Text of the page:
What can I do?
Should I just go for the easier option of giving into it? Remain at this place; this place of half recovery, that little outcrop upon this huge mountain, an outcrop from which I have never been able to ascend any higher?
But this isn't the way I want things to be.
I want change and I want it now. And change is coming now. In less than two weeks I depart for Barcelona.
More than anything, I need to fight this compulsion right NOW. Otherwise my Barcelona experience might well too be marred.
Certain images often pass through my head; imagined scenarios, so jewel-vivid in my mind's eye. as if they actually happened, or are real. Of finishing work, at 5 pm on one particular day, and being asked by a co-worker to join her for a drink, perhaps.
The girl who is me, in the image, smiles and shakes her head. Her mouth forms the syllables of words which in turn formulate into some sort of excuse. She would love to, but she's ever so tired. She's going to go and have a lie down for a bit. The other worker nods and walks away, leaving the girl standing there. She watches the other go anxiously, beads of perspiration upon her forehead, her heart throbbing like a drum as the lie resonates through her blood.
And then she goes off for a...powerwalk. Because that's what the ED is telling her to do. To forget about being social and to go and do some exercise.
That's not what I want to happen. That's not what I am going to permit to happen, either.
Rather, I have to do something which at one time I never once thought I was fully capable of being.
I have to be strong.
I have to believe in myself and realise that I can do it.
I can beat the compulsion. I have all the tools that I need.
I have the bravery and I have the perseverance. I have the strength. What's stopping me? Didn't I do the unthinkable? Didn't I conquer some of my greatest fears about food and weight gain; fears which at one time, for me, seemed so powerful, so undefeatable, so infinite?
As one of my readers reminded me, I have come too far now to just stop, right here.
The road ahead is as frightening - as terrifying unknown - as the darkest corner of space. But I know I have to do it. So I lift my head up, take and deep breath and carry on.
I don't know exactly how I am going to do this. But I know I have to follow my heart; to shout louder than the demon inside my head.
They say old habits die hard.
I guess that means one has to fight harder than ever to make them die.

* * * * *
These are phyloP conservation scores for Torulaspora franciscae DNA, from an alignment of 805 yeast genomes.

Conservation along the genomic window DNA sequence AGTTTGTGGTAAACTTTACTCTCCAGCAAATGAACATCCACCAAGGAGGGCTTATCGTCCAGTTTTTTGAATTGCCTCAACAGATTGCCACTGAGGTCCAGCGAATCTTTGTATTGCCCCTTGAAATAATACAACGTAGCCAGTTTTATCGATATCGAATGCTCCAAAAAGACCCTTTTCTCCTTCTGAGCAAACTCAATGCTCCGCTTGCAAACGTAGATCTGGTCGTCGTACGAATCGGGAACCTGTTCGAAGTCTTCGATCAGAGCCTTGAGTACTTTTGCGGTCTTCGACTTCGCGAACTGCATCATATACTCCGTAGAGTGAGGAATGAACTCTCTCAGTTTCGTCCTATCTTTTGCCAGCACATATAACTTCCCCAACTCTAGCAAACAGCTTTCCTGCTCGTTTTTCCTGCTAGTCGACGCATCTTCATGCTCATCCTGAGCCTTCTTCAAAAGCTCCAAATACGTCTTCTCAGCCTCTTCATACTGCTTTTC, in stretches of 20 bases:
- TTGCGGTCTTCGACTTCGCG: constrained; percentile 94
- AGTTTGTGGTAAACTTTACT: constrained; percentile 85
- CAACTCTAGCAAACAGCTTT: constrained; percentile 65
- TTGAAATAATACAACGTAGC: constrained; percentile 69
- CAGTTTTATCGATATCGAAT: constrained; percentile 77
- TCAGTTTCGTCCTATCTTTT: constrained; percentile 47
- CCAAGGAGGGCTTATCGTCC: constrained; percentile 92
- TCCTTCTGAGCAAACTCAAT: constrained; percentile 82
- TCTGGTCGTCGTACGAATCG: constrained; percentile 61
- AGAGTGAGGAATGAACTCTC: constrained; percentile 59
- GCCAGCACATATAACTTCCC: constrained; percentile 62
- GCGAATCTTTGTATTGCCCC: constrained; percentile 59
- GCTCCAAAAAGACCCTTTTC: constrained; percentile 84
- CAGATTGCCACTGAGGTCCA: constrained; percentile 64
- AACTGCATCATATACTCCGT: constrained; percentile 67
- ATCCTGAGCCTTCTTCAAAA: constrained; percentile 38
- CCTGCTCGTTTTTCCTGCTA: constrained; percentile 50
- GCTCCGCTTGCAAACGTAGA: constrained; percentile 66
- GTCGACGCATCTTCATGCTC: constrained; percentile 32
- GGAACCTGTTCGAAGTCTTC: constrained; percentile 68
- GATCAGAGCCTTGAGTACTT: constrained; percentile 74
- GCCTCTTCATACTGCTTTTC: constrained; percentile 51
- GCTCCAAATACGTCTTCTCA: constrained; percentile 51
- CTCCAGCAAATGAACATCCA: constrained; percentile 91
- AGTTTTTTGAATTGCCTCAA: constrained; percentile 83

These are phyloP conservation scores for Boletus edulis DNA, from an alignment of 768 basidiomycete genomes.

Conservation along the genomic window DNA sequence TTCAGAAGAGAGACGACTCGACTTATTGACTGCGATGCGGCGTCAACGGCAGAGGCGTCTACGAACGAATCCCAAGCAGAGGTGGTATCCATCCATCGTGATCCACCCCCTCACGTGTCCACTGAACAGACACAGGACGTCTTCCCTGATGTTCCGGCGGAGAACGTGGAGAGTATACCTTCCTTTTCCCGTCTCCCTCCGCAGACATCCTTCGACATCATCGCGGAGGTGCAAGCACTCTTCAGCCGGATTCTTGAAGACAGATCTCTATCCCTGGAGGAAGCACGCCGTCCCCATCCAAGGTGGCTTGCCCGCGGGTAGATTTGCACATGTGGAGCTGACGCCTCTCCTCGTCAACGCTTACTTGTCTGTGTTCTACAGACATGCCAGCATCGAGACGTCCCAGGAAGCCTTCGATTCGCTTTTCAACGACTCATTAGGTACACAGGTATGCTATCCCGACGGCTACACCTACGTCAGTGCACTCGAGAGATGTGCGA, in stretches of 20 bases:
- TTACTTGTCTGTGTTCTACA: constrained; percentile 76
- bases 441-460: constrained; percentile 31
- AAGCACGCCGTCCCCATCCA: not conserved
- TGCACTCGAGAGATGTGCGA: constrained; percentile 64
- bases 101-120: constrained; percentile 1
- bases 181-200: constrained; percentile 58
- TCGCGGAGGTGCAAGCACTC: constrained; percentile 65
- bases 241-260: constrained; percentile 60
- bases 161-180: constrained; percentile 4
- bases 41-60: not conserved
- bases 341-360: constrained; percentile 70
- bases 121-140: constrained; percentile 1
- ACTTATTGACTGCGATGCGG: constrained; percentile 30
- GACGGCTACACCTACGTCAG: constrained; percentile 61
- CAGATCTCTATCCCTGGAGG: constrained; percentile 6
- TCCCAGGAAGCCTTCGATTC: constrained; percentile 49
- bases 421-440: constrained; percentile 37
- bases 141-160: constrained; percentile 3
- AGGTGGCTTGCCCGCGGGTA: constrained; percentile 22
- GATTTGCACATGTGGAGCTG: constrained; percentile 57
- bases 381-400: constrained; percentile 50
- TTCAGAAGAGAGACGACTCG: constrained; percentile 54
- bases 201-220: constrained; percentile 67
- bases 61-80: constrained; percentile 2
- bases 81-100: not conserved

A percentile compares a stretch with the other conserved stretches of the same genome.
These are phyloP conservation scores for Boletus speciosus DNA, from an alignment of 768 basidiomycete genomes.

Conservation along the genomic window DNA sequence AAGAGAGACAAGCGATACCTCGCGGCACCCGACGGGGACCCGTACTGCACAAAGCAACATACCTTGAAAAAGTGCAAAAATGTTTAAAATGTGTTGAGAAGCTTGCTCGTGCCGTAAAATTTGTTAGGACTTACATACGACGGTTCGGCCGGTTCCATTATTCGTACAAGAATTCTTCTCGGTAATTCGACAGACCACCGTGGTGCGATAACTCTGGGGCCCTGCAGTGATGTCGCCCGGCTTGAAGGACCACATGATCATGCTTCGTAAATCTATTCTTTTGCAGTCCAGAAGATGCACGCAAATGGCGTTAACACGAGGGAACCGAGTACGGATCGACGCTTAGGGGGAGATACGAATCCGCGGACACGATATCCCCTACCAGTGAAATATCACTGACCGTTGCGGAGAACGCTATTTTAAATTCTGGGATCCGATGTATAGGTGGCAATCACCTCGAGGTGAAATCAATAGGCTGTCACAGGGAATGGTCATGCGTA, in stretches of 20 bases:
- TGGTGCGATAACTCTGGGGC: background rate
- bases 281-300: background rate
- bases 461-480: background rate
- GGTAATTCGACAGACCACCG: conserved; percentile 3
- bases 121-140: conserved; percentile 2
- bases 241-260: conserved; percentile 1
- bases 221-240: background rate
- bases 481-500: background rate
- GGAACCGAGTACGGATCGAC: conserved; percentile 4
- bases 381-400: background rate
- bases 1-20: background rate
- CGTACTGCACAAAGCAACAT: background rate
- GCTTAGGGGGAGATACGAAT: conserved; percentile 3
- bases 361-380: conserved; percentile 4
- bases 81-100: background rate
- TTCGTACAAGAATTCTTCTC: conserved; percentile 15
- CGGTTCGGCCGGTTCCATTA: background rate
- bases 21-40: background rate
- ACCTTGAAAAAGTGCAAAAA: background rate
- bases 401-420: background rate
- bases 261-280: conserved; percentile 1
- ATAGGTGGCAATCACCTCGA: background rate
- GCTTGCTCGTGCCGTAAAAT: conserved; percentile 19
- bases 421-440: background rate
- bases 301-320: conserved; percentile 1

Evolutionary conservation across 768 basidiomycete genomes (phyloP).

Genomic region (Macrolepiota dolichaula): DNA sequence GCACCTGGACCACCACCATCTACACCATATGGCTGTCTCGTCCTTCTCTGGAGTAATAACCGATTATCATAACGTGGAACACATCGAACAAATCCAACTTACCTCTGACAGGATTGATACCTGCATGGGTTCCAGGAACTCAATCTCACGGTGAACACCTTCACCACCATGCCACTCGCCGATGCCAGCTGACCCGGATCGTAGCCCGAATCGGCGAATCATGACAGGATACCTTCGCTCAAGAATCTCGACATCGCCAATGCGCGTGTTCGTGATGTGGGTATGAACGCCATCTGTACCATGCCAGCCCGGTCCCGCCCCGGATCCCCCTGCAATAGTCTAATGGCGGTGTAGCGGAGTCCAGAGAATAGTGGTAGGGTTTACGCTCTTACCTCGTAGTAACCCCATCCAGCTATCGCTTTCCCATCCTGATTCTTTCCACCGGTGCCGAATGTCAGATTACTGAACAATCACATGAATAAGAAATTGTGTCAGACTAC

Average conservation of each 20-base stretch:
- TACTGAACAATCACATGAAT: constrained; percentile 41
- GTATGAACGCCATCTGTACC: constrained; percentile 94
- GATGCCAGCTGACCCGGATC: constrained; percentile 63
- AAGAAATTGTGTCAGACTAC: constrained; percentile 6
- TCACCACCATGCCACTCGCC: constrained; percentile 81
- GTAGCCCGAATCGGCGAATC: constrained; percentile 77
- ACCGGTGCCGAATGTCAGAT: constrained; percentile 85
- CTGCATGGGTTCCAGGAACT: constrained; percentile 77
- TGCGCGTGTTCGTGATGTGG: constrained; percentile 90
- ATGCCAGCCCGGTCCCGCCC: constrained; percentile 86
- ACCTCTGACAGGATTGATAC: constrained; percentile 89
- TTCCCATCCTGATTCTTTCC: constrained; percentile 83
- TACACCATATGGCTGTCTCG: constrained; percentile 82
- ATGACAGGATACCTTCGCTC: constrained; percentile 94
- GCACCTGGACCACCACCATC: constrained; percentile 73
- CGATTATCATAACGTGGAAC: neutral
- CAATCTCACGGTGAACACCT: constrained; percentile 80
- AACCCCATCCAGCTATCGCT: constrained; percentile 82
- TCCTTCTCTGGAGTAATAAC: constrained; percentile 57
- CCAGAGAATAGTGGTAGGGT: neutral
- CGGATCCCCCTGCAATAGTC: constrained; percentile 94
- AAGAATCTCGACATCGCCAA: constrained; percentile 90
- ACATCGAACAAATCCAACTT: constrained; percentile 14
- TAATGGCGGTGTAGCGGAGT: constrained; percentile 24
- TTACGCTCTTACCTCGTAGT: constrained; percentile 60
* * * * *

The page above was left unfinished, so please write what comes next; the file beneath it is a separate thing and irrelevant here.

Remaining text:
So today I created some new rules for myself. Rules which will defy ED's. Rules which I hope will allow me to weaken the final few clutches of his fingers across my throat.
- Until I am certain that I am at my healthiest bmi (I am going to take my old consultant's advice, and aim for 20.) , I will not allow myself to run - a form of exercise I have always longed to do, but have never been able to because of my weight - or engage in any other kinds high intensity exercises.
- I am still going to adhere to the old rule of the more I do, the more I must eat to compensate. This one actually shouldn't be too hard, as I find that the more mobile I am, the more hungrier I am anyway. 😉
- On rainy days, or when I am simply just busy. I know I need to be extra strong and ignore the voice telling me to go out and do my usual walk and get soaked, to still go and exercise despite being exhausted etc. And I know that this is going to be the hardest one. The thought of not doing my usual amount now terrifies me, but I know I am just going to have to try.
- As mentioned before I fully intend to try out therapy when I return from Barcelona. I really hope this will help me overcome exercise compulsion for good and set me well on the way to full recovery.
- To start focusing on what I really want to get from exercise and walking. To cease seeing it just as how ED sees it - a way to burn calories - and to value it for what it really, really means to me. That being a chance to be outside in the fresh air, surrounded by all the treasures of nature's rich bounty. To spend time with those I love, doing something which I love. To feel the rush of air against my bare skin and relish that feeling. That feeling of being strong and healthy again. That feeling of freedom.
I used to be the prey, the victim. And ED was the remorseless, parasitic predator.
But now the tables have been turned.
Now it's me who is the predator..
And I know that I must seek out and hunt down every last trace of ED..
I will never let him prey on me or those I love ever again.💪